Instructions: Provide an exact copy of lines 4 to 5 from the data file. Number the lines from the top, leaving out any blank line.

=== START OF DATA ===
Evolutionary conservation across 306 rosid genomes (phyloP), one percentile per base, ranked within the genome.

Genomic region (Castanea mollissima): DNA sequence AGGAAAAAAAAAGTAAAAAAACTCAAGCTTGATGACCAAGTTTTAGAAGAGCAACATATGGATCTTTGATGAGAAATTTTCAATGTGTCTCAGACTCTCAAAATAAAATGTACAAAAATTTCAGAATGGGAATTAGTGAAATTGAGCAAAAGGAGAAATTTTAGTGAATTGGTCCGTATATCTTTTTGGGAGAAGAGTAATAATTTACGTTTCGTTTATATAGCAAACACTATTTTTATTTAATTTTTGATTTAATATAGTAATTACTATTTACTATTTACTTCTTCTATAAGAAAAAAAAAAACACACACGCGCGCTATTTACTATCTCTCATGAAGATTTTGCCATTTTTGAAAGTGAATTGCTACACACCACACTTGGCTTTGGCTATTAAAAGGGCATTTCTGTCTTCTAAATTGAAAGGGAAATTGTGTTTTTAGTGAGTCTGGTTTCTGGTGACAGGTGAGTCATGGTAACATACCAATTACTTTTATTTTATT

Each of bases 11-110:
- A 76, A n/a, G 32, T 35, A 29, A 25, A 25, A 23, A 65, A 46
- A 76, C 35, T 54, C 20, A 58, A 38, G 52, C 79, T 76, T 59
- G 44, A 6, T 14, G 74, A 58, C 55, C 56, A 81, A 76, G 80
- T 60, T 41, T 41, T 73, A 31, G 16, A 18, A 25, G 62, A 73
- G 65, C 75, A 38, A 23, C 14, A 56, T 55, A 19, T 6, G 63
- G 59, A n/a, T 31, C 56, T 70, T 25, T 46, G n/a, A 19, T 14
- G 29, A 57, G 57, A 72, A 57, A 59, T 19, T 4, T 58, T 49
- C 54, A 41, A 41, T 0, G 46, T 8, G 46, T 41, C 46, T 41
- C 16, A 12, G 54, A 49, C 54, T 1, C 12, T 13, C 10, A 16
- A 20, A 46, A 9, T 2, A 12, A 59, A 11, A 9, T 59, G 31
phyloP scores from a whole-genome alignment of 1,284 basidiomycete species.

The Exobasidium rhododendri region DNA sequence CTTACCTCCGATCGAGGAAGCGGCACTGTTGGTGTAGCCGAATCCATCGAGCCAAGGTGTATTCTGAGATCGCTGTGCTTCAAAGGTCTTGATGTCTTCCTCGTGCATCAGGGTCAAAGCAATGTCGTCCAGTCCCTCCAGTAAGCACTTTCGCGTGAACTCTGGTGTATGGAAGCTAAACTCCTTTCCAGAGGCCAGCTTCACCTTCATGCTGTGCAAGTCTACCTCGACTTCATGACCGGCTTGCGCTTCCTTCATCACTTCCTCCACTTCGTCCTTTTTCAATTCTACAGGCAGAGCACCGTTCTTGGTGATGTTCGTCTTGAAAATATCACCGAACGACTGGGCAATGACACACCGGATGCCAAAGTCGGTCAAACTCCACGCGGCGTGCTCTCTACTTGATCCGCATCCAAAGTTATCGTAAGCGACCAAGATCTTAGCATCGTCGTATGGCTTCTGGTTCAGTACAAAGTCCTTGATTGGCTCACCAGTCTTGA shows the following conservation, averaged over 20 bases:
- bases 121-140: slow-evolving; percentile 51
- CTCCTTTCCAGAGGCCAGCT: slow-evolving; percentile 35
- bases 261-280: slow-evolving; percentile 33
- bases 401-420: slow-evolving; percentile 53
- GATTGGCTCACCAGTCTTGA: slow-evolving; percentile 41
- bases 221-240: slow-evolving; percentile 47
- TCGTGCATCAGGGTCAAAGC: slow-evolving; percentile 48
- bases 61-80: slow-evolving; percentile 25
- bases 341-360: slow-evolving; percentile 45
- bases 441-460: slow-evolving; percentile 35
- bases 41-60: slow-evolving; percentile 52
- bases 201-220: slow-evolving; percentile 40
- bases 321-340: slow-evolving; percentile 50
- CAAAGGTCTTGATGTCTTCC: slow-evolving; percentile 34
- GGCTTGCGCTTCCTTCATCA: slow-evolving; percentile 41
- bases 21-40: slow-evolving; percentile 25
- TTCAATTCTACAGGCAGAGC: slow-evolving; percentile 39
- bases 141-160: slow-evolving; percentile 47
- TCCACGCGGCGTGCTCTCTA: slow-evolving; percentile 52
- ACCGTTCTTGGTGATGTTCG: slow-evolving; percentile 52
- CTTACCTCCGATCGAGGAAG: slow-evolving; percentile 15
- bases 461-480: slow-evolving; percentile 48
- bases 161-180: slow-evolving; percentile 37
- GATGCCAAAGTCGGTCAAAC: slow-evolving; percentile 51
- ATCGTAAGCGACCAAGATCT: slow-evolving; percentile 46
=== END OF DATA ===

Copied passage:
- A 76, A n/a, G 32, T 35, A 29, A 25, A 25, A 23, A 65, A 46
- A 76, C 35, T 54, C 20, A 58, A 38, G 52, C 79, T 76, T 59